The government is launching a one-month public consultation today on a proposed ban on off-duty gaming staff entering local casinos.
A press conference about the public consultation was held Tuesday at the Gaming Inspection and Coordination Bureau (DICJ) in Nam Van by Director Paulo Martins Chan.
The public consultation will end on October 26. Three public sessions will be held during the consultation period. In July last year, the bureau told reporters that it was studying the feasibility of a ban on gaming employees entering local casinos during their free time.
According to the Macau Post Daily, the bureau said at that time that it was also analysing whether such a ban should only include dealers or all staff employed by gaming operators.
The bureau proposes amendments to Law 10/2012 for the projected ban on off-duty gaming staff entering local casinos, according to the public consultation document.
The proposed amendments would have to be approved by the Legislative Assembly (AL) to take legal effect.
Currently, the city’s six gaming operators ban their off-duty employees from gambling in their own casinos, the consultation document points out, adding this means that off-duty staff can gamble in casinos not run by their employers.
The consultation document also points out that Law 10/2012 stipulates that employees are not allowed to gamble in the casinos run by their employer.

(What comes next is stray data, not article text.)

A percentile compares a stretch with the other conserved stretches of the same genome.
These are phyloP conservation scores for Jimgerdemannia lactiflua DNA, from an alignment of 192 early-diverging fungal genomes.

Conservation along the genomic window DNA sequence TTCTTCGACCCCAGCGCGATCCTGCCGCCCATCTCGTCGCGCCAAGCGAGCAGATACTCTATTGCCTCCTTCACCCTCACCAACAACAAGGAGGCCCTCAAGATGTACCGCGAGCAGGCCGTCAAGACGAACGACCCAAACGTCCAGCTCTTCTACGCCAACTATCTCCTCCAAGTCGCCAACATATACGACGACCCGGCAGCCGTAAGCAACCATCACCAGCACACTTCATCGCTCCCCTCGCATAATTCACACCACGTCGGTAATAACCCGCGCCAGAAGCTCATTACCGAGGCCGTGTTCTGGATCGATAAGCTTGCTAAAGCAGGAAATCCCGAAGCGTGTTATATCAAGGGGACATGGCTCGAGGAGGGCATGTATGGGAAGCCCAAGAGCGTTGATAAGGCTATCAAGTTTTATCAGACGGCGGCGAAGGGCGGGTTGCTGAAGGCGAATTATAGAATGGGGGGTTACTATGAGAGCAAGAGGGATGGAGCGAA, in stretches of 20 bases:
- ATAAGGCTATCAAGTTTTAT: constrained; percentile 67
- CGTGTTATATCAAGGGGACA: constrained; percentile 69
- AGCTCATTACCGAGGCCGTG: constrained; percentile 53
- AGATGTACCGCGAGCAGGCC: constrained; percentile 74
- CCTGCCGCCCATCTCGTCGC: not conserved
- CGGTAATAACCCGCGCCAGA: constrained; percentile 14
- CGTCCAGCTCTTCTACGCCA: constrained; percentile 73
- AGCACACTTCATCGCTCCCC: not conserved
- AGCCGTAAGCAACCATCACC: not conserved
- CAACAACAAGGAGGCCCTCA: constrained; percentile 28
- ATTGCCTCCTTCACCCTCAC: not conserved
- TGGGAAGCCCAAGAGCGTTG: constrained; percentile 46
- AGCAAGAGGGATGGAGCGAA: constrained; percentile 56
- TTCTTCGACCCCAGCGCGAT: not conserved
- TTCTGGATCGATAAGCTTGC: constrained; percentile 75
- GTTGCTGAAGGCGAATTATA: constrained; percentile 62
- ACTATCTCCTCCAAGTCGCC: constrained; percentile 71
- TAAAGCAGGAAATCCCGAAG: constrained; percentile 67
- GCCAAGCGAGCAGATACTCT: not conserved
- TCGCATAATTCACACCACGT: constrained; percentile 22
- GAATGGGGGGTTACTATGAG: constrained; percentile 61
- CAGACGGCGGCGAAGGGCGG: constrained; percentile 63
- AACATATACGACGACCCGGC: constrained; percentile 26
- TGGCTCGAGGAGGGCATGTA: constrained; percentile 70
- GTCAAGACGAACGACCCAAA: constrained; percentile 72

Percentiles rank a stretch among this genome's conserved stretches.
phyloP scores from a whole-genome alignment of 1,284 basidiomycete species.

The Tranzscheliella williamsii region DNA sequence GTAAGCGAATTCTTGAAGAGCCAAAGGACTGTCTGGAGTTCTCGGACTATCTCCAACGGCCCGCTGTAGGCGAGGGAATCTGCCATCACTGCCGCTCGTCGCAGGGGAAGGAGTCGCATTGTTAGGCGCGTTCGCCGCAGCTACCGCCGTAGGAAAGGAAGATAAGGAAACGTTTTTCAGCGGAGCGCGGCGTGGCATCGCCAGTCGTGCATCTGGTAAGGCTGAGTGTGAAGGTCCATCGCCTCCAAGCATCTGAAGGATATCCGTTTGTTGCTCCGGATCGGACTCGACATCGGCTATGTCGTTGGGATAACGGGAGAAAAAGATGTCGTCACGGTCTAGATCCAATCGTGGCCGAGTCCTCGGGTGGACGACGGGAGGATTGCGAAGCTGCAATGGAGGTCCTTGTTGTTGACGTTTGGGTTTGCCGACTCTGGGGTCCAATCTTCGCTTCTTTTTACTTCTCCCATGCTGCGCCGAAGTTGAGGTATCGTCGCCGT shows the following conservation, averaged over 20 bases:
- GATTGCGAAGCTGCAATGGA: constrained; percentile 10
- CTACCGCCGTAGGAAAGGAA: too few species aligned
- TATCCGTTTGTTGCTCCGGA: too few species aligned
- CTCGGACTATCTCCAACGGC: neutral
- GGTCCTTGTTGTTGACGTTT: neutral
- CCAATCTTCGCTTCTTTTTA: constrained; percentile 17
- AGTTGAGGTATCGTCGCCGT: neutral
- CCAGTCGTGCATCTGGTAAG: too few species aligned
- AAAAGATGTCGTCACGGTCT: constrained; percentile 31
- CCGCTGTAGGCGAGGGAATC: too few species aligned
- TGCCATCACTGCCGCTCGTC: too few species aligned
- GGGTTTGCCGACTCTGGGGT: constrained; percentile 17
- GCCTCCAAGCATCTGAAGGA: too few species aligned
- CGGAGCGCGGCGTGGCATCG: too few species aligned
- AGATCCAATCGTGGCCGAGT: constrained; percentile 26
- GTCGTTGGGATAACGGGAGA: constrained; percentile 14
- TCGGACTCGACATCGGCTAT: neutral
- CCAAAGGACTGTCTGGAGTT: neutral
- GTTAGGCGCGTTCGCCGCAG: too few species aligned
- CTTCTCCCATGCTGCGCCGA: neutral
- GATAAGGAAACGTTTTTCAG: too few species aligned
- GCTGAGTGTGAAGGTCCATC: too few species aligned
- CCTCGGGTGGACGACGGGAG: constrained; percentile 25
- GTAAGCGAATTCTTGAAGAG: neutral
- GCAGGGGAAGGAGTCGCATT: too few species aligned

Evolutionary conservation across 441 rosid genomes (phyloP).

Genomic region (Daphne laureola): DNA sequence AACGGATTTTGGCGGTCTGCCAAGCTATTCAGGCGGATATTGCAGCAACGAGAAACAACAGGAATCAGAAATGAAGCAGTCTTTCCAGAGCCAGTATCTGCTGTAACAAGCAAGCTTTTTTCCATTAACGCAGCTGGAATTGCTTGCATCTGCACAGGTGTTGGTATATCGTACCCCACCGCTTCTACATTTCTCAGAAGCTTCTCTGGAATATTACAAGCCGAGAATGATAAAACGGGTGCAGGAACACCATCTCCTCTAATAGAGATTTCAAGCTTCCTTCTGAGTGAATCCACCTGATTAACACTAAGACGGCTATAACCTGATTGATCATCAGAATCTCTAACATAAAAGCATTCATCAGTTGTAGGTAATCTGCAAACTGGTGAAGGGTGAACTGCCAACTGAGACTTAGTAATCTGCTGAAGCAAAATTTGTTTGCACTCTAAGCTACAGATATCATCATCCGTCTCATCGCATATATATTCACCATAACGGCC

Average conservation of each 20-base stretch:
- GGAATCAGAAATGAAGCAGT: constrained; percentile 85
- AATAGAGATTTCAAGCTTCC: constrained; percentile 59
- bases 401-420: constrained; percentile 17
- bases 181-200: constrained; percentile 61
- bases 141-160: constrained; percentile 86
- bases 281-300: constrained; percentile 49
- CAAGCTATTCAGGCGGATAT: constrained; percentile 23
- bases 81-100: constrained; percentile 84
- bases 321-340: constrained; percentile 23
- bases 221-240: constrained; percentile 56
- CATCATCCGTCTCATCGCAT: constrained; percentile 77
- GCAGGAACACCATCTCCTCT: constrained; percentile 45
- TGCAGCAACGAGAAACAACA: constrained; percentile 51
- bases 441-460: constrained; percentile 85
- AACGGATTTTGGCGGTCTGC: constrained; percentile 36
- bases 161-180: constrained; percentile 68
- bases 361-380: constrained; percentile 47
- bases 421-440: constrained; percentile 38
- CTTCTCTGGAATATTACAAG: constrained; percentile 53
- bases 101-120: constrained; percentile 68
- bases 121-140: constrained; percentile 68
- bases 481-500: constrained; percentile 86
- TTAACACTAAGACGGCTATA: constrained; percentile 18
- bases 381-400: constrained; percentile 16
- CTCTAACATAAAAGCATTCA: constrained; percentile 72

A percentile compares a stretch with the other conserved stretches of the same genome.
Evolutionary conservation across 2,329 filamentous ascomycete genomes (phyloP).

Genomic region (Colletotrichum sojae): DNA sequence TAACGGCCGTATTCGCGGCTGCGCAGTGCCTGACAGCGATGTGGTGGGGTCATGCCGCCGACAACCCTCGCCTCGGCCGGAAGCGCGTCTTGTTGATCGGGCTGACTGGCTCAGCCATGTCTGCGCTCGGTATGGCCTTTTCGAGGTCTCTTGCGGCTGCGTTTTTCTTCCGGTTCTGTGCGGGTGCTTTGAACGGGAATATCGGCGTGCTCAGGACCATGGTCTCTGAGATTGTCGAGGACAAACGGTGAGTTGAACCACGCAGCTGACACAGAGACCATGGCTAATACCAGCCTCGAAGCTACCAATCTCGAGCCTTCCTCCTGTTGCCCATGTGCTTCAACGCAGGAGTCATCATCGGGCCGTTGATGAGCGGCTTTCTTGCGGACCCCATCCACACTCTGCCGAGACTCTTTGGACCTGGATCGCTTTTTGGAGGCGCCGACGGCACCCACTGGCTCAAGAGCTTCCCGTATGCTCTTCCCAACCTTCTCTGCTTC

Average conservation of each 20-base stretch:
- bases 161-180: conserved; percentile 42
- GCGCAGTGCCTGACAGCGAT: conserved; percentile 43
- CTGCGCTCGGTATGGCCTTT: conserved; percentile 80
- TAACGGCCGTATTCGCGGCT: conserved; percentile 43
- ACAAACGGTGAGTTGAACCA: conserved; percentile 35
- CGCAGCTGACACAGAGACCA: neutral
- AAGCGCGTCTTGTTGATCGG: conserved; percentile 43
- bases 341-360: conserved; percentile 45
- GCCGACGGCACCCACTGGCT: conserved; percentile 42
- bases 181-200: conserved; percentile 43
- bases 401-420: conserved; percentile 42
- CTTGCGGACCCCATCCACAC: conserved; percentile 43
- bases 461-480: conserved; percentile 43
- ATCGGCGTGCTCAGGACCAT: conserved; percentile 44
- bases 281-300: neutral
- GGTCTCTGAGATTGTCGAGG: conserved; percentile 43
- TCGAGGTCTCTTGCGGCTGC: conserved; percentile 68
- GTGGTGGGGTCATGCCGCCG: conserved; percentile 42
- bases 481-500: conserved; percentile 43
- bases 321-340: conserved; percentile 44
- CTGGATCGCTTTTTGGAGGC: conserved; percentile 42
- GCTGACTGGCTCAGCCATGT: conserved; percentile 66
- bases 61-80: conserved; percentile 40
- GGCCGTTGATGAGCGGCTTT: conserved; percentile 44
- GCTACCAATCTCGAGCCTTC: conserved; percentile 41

The law, which took effect in late 2012, lists the people who are banned from entering local casinos, including those under the age of 21 and public servants with the exception of the first three days of the Chinese New Year.
According to the consultation document, the bureau is proposing the ban on off-duty gaming staff entering all local casinos with the aim of reducing the risk of gaming staff becoming addicted to gambling.
Concerning which staff employed by gaming operators should be included in the proposed ban, the bureau suggests that it only includes those who engage in gaming activities during their working hours, such as dealers, table game supervisors, pit managers, casino cashiers and casino hosts, according to the consultation document.
The bureau proposes that the ban does not include employees who are not involved in gaming activities but need to walk through gaming areas when they are working, such as administration staff, food and beverage workers, security guards, surveillance staff and performers, the consultation document says.
The bureau proposes an exemption to the proposed ban – gaming staff are allowed to gamble in local casinos on the first three days of the Chinese New Year, the consultation document says.
The consultation document proposes that offenders would face a fine of between MOP 1,000 and 10,000.
In addition, the proposed amendments also include easier procedures for the bureau’s inspectors to fine those under the age of 21 who enter local casinos, according to the consultation document.
The consultation document points out that most of the offenders under the age of 21 entering local casinos are tourists.